Search engines and other e-retailers lose share as shoppers increasingly turn to Amazon for product searches, a Bloomreach survey finds.
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The cost of self-service
While the chance to use existing web assets in a new way is driving retailers’ growing interest in store kiosks, they’re not for every retailer-at least, not yet. “Labor-saving is the main thrust of the marketing that systems integrators do for kiosks,” says Practical Automation’s Banzaca. “A secondary one is self-service and the convenience that they offer to customers.” While those concepts represent good business practices for retailers of any type, they’ve been packaged differently at different kinds of merchants.
But that, too may be on its way to changing. Merchants of luxury goods have traditionally prided themselves on personal service, figuring that self-service isn’t what its customers are looking for. Upscale luggage merchant Louis Vuitton, however, has put kiosks in its stores. Intended for product information support, they’re designed to be used by the store associate and shopper together. They’re not equipped to do transactions and accept payment, but some customers have tried, a big surprise to Louis Vuitton, says Peter of St. Clair Interactive, whose software powers the kiosks.
As consumers are increasingly accustomed to self-service at banks, ATMs, ticket vendors and in other settings, self service is becoming a fact of life everywhere, he adds. “The percentage of people who would rather not talk to a store associate is increasing every year,” Peter says. About 30% of consumers prefer self-service in any setting, up from about 21% a decade ago, according to St. Clair’s own data.
Though having existing web content and infrastructure means retailers who want to add kiosks don’t have to build out the whole project from scratch, deploying them in a store requires customization, hardware and software and for some, peripherals such as printers, phone equipment or card-swiping apparatus. That’s all at additional cost, which is multiplied by the size of the kiosk initiative and the number of installed units.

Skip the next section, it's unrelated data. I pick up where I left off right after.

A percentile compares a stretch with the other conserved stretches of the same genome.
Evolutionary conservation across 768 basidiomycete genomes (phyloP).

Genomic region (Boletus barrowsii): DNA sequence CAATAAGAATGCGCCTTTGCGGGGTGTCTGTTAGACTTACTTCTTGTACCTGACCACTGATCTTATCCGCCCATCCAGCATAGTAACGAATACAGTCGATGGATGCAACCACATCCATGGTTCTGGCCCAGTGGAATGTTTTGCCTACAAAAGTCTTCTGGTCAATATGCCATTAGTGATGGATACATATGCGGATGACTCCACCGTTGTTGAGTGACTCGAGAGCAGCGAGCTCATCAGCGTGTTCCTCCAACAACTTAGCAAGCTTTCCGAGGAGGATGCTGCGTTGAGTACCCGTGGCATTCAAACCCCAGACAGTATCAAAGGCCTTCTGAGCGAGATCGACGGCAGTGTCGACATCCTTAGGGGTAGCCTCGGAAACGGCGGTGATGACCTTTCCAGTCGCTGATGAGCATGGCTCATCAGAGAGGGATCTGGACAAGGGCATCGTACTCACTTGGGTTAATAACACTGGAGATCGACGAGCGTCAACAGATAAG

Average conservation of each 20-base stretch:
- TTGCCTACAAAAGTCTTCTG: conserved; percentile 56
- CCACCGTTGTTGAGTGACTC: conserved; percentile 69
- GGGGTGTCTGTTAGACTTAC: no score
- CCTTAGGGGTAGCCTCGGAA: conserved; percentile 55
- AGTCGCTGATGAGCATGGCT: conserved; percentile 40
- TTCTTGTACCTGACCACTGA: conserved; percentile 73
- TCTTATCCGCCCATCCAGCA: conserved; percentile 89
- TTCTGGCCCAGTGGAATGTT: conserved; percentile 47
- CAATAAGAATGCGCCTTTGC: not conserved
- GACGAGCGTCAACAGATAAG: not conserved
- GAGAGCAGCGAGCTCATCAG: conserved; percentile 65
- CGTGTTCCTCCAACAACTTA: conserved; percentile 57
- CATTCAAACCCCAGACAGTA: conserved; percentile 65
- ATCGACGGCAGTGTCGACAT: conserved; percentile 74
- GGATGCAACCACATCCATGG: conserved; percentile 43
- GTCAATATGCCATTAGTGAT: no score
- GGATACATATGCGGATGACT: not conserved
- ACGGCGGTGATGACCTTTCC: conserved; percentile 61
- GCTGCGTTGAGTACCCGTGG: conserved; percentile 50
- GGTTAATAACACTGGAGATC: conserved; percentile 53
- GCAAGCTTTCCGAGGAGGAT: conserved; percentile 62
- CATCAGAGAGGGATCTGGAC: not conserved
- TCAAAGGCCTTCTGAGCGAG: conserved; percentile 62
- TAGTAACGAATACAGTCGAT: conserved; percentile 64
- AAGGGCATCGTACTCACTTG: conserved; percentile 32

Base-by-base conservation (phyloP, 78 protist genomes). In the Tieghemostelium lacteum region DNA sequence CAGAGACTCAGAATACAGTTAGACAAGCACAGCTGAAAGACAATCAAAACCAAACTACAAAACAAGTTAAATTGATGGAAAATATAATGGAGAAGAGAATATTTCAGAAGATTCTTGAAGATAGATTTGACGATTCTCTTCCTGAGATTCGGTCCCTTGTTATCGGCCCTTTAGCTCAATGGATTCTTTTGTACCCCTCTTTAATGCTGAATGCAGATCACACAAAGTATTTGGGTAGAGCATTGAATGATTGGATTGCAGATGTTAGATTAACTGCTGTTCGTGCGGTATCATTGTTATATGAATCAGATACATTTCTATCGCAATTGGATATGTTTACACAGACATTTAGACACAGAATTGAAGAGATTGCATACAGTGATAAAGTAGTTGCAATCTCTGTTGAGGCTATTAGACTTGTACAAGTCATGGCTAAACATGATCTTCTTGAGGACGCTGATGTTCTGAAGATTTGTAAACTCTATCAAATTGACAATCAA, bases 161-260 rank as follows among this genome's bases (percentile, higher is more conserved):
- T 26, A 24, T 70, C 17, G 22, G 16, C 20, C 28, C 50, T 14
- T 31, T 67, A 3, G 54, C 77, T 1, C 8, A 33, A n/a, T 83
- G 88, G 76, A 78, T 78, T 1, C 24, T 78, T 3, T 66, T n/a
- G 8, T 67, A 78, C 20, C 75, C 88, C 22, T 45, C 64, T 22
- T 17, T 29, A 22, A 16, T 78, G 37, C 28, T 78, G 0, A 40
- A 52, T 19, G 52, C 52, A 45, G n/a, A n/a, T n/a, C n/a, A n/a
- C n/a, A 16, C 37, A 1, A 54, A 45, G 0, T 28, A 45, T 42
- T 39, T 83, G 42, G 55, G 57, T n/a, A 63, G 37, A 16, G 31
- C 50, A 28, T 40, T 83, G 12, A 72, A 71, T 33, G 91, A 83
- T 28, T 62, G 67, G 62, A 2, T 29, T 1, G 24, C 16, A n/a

Retailers with kiosk systems in place are generally mum on the subject of how much they’ve invested in them, and estimating costs is like aiming for a moving target. Kiosk systems involve a tremendous number of variables that factor into costs, such as what equipment and infrastructure are already in place, the level of functionality kiosks offer to shoppers, and the unit costs of any associated peripherals. And those decisions are in turn driven by retailers’ unique priorities and business objectives for the kiosks
“It depends on what you want to do,” says Dougherty. “If you’re Williams-Sonoma and you want to capitalize on your wedding registry, you may decide to add a printer to your kiosks. You may want to put in a credit card swiper, or a touch screen. Those are nominal costs, but it’s going to add up if you put them in 500 stores. These costs are to scale.”
Netkey provides kiosk solutions ranging from software to complete kiosk systems, making its charges similarly variable, but a look at its software pricing structure gives some idea of what retailers looking at kiosk projects can expect to spend. The software that powers the kiosks, residing in each unit, costs from $400 to $500 per kiosk. The back-end software that allows retailers to manage and update kiosk contents and operations remotely costs about $40,000 to $50,000 per server license, allowing retailers to operate several kiosks off software licensed to each server. The remote management capacity also is offered as a hosted solution, for which the vendor charges a monthly usage fee that varies with the type and volume of content they send to the kiosks.
Those costs can add up when deployed across hundreds of kiosks, but Matthew Nemerson, vice president of strategy at Netkey, cites the return in terms of labor-savings, incremental sales, reduced cost of sales, and more. “A lot of companies are trying to establish themselves from a branding position as technology leaders. Having a well-designed kiosk interface that allows web technology to appear in the store does reinforce that. There are branding implications with kiosks, especially when retailers are competing on a commodity basis and trying to position themselves with a certain demographic or in a certain market,” he says.
As the newest wrinkle in multi-channel marketing, web-enabled kiosks are putting the back-end technology focused on retail employees directly in front of store customers. “Customer-facing technology is the next piece,” says Ventresca. “When we look at our pipeline, projecting it out to next year, it’s clear that major kiosk deployments are going to be in retail environments.”
2001 Guide to Retail Kiosk Suppliers